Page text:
By Tom LaMarra

The Association of Racing Commissioners International will put out for comment a broad equine welfare proposal that would sanction anyone found to have used excessive amounts of substances to the detriment of racehorses.

The proposal was introduced by Rick Goodell, executive director of the New York State Gaming Commission, during the RCI Drug Testing Standards and Practices Committee meeting April 23 in Tampa, Fla. RCI president Ed Martin was quick to note attorneys would be consulted during the examination process.

“I froze in my tracks the first time I heard about it, because it represents a whole different approach,” Martin said. “This is a way to get out in front of these problems. It might be an important sea change for the industry, to protect horses from people pumping things into them with no idea what (the substances) might to do them.”

Martin said lawyers have suggested the concept is good because it would shift the burden of proof onto the alleged violators to show what they did to horses.

The regulation would target over-administration of medications and other substances not consistent with accepted veterinary practices. There currently are no baselines for testing in the proposal, which is where the legal issues can arise.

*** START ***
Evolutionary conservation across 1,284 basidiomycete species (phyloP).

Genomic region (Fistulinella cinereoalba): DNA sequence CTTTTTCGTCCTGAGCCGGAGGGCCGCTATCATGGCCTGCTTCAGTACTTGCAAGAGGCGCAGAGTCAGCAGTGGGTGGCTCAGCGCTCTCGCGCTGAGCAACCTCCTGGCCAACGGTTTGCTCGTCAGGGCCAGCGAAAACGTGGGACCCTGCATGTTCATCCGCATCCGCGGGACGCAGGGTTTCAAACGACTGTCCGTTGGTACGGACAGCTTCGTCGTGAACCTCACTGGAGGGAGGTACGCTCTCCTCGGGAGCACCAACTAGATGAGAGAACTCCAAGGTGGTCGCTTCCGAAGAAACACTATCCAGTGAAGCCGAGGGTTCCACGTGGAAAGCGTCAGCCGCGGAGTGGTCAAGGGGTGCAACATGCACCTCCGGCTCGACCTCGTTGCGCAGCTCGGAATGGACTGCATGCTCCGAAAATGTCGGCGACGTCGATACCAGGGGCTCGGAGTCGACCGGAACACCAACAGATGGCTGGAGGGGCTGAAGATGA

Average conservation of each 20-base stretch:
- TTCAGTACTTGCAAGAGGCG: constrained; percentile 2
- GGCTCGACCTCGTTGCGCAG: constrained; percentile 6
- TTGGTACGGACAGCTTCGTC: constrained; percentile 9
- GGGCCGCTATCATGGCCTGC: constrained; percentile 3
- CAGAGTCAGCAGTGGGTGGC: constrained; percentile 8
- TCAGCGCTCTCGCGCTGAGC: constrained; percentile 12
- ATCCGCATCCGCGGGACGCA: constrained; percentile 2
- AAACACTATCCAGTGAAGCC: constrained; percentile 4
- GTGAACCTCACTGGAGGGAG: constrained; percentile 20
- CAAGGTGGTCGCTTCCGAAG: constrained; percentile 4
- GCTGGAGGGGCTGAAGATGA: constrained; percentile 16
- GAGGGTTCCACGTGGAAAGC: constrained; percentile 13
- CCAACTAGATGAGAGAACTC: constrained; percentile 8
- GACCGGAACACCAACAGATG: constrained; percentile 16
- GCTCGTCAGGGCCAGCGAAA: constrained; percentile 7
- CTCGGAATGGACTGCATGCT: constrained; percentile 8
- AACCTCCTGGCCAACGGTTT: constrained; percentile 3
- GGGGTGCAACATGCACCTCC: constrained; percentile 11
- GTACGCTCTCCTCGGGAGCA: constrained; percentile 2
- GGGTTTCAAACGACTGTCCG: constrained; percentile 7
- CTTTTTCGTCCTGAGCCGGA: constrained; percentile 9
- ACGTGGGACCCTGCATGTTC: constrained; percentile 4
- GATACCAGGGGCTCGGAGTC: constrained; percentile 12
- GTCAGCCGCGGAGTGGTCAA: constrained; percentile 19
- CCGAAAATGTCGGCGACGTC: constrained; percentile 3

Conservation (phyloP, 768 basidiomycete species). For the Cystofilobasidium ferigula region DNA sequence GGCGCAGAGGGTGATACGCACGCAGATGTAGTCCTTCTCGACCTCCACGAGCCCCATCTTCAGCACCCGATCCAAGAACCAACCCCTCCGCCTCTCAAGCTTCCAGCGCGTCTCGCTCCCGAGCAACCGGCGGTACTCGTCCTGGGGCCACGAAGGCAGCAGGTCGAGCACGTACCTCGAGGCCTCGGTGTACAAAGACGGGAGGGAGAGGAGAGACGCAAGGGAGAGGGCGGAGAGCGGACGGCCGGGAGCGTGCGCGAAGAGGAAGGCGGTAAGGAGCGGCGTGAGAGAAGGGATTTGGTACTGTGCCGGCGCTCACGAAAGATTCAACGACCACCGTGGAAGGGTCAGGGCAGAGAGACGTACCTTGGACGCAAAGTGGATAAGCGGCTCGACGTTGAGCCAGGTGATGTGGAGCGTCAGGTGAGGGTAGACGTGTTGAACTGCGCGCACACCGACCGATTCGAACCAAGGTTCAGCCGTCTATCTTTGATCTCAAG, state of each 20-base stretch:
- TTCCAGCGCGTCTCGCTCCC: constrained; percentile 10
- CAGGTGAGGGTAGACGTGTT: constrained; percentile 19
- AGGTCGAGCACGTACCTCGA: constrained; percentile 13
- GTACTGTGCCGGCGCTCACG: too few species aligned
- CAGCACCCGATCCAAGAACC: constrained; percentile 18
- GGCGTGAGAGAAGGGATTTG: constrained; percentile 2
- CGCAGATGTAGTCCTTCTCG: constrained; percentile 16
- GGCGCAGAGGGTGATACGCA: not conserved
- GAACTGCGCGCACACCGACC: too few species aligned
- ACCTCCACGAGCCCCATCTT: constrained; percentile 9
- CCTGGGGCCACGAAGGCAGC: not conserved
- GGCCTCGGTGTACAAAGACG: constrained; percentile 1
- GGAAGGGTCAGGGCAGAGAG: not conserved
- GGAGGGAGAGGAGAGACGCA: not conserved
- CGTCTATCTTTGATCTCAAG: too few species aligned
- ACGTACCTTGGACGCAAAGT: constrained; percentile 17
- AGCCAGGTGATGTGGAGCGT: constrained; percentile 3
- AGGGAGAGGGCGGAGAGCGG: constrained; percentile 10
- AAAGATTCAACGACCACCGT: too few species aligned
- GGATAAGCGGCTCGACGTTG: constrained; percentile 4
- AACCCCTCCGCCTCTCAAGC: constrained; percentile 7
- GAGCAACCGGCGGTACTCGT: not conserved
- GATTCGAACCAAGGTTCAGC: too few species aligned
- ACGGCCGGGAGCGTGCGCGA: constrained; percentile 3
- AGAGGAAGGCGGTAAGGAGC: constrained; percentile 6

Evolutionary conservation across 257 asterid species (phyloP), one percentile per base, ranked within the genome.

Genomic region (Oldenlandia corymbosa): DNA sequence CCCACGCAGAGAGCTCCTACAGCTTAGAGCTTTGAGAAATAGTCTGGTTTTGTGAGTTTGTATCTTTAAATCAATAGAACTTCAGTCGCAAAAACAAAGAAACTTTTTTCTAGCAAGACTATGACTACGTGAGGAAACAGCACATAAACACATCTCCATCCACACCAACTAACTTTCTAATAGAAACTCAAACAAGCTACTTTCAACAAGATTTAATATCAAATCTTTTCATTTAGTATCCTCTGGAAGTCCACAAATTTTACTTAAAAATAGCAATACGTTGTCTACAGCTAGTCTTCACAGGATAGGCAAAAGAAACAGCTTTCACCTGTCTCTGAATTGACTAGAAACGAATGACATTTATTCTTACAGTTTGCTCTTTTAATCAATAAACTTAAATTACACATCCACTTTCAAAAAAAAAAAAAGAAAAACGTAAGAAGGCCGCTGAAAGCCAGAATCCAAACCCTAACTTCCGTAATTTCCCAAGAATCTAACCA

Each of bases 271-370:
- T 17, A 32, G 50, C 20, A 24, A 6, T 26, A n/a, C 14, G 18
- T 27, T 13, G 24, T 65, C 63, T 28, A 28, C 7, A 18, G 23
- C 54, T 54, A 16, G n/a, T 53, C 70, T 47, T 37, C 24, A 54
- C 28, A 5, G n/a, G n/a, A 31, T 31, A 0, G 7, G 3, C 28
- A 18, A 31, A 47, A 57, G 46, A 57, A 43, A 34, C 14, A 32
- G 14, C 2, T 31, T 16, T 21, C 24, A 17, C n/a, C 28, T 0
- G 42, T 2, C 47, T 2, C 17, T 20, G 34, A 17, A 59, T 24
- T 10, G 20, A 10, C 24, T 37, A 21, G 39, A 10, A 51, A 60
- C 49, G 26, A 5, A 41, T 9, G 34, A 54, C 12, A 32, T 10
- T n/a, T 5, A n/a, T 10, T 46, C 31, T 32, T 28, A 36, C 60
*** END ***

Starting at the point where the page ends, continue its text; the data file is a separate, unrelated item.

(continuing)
“We have to define this a lot more before making a rule,” said Mike Hopkins, executive director of the Maryland Racing Commission.

Committee chairman Duncan Patterson, who chairs the Delaware Thoroughbred Racing Commission, said horsemen and others would be consulted during the comment period. DTRC executive director John Wayne said he likes the idea.

“I think it’s a step in the right direction,” Wayne said. “If I found out anyone did something to put a horse in distress, I would minimize that person’s participation in my jurisdiction.”

Pennsylvania Thoroughbred Racing Commission chair Dr. Corinne Sweeney said she supports the concept, but noted a “key point” will be ensuring any charges are “scientifically defensible” with baseline numbers for any substances alleged to have been used.

RCI made equine health and welfare, as well as anti-doping measures, the focal point of its annual conference.